Wednesday, 24 April 2013

Should this man be in charge of a government department?

Having mishandled the horsemeat scandal then you’d think Owen Paterson would wise to engage his brain before he opens his mouth. The rural affairs minister had to be forced by Downing Street to withdraw his claims that eating the product could be harmful. Then after his bumbling performance in Parliament in early February the Independent columnist Donald Macintyre likened him to Basil Fawlty from the 1970s iconic British comedy classic, Fawlty Towers. 

Paterson now believes Britain should go it alone in Europe on Genetically Modified (GM) foods. He has announced he is talking to the EU health and consumer policy commissioner Tonio Borg on a “single state” approach. This was despite the fact that this was not part of David Cameron's recent proposed renegotiation of the UK's relationship with the EU. 

Leaving aside the very big if that GM will be never safe - and the technology will only benefit the corporations that control the seeds and chemicals needed to grow the crops - Paterson’s approach could leave Britain isolated from its main market if Europe chooses to remain GM free. 

Then there’s the voter’s views with an opinion poll last year showing only 10% of the British public are not concerned about GM food. Consequently most British retailers do not sell GM foods and if they stock them they must be labelled, as is also the case elsewhere in Europe. Only two GM crops have been approved for commercial growing in the EU. The Monsanto produced maize is banned in France, Germany, Greece, Austria, Luxembourg and Hungary.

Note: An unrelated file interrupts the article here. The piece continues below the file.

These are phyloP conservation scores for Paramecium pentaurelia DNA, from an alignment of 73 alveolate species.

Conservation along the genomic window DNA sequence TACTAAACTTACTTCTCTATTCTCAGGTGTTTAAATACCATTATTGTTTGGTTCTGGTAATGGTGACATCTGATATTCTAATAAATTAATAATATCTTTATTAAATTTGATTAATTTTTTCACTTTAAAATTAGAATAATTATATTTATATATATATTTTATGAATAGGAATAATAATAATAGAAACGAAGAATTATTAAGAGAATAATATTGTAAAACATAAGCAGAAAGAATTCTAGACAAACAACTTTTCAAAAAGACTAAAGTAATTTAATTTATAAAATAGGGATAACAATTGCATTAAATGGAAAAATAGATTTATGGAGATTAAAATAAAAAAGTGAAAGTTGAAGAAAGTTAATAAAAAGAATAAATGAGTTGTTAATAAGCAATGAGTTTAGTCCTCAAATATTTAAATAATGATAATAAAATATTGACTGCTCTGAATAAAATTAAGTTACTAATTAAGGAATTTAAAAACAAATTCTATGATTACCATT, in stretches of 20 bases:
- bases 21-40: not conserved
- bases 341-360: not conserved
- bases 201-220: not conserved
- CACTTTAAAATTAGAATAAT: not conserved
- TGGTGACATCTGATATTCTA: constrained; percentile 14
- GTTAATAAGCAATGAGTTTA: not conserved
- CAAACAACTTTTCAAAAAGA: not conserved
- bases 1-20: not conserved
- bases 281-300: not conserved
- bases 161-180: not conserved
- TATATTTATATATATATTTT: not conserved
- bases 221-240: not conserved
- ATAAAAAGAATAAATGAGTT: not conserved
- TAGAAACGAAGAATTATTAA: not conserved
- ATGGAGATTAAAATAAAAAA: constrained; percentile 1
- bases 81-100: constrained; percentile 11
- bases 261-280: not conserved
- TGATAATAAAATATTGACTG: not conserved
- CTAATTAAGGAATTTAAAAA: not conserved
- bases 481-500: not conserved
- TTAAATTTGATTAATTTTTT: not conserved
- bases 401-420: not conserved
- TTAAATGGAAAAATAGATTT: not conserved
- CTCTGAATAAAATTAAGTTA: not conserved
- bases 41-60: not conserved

Meanwhile both the Scottish Government and the Welsh Assembly have policies which are opposed to GM crops, fearing they will damage their rich environments and threaten their reputation for producing high quality and natural foods. 

Not unlike paranoid bully Basil Fawlty, Paterson has strong right-wing views and when asked about why he opposed gay marriage he replied “Biddies don’t like botties.”

A keen fox-hunter he is estimated to be worth at least £1.5 million. Despite its popularity, Fawlty Towers ran for just 12 programmes and it appears that Paterson’s own stay as farming minister may be similarly short. 

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